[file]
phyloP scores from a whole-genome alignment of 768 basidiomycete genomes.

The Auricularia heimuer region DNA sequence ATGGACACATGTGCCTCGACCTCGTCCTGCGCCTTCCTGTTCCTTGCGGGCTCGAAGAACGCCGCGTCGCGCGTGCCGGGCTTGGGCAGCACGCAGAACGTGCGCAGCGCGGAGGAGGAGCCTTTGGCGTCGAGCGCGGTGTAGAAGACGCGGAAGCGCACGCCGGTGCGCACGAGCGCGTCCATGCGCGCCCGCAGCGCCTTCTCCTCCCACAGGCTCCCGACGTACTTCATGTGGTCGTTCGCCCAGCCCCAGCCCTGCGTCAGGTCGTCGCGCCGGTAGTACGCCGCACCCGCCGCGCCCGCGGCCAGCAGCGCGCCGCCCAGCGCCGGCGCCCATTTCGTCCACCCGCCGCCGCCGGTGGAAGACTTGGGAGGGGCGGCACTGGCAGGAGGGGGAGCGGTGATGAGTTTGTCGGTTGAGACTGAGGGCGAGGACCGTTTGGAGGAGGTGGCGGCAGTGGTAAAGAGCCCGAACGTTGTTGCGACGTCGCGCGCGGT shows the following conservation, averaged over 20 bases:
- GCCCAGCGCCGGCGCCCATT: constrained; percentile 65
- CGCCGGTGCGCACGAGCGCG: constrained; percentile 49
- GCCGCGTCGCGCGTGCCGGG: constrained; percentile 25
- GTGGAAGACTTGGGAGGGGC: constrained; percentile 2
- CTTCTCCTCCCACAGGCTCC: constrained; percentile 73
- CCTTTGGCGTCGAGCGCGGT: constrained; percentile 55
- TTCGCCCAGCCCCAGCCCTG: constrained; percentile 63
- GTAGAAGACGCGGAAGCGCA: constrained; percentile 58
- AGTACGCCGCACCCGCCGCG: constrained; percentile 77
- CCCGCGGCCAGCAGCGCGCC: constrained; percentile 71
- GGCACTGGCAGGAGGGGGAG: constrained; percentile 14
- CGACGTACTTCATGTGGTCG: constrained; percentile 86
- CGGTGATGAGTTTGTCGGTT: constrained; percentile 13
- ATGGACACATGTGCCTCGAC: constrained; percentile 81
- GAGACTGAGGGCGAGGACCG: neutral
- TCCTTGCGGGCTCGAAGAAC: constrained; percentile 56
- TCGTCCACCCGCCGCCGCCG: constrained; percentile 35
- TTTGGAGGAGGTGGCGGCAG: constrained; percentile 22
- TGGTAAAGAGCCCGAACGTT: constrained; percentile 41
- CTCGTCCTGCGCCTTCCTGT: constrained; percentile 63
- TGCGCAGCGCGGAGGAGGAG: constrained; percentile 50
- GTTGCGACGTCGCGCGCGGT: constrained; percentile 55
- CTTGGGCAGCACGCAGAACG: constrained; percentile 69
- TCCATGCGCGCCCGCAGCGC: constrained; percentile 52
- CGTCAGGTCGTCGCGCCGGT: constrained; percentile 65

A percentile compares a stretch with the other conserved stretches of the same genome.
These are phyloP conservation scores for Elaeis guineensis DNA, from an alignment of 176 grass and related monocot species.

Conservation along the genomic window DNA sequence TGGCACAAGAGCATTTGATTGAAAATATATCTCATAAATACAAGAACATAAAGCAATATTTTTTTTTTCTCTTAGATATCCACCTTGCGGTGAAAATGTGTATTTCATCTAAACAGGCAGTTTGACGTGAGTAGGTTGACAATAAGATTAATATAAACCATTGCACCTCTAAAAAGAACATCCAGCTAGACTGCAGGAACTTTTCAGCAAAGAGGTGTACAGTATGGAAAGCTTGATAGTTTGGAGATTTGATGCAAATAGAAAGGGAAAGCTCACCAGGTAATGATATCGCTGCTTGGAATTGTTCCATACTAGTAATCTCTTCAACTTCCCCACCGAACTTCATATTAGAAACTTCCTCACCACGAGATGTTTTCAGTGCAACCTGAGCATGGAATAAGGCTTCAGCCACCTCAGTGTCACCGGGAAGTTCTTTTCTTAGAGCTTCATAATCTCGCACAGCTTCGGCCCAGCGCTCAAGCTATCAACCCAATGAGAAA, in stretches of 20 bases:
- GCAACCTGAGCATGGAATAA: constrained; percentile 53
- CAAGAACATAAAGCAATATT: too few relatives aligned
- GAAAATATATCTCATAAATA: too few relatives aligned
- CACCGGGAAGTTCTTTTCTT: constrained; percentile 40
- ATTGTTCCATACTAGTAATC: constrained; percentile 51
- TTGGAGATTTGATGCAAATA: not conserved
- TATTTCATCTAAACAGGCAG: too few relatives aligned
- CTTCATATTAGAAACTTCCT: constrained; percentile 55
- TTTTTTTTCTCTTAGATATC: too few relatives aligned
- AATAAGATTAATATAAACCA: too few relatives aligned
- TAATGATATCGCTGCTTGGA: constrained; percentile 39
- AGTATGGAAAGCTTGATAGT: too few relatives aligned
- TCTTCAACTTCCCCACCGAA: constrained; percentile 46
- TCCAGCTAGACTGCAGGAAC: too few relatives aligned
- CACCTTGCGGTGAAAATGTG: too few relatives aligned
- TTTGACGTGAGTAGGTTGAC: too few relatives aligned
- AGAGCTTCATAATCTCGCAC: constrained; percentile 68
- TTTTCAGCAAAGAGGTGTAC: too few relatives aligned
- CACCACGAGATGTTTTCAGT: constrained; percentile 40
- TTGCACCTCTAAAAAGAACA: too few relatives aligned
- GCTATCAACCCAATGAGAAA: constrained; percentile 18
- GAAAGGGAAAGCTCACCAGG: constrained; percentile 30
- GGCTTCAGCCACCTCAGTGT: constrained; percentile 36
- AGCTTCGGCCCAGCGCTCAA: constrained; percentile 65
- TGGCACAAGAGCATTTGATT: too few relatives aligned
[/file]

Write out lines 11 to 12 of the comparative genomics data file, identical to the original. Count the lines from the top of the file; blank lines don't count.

- AGTACGCCGCACCCGCCGCG: constrained; percentile 77
- CCCGCGGCCAGCAGCGCGCC: constrained; percentile 71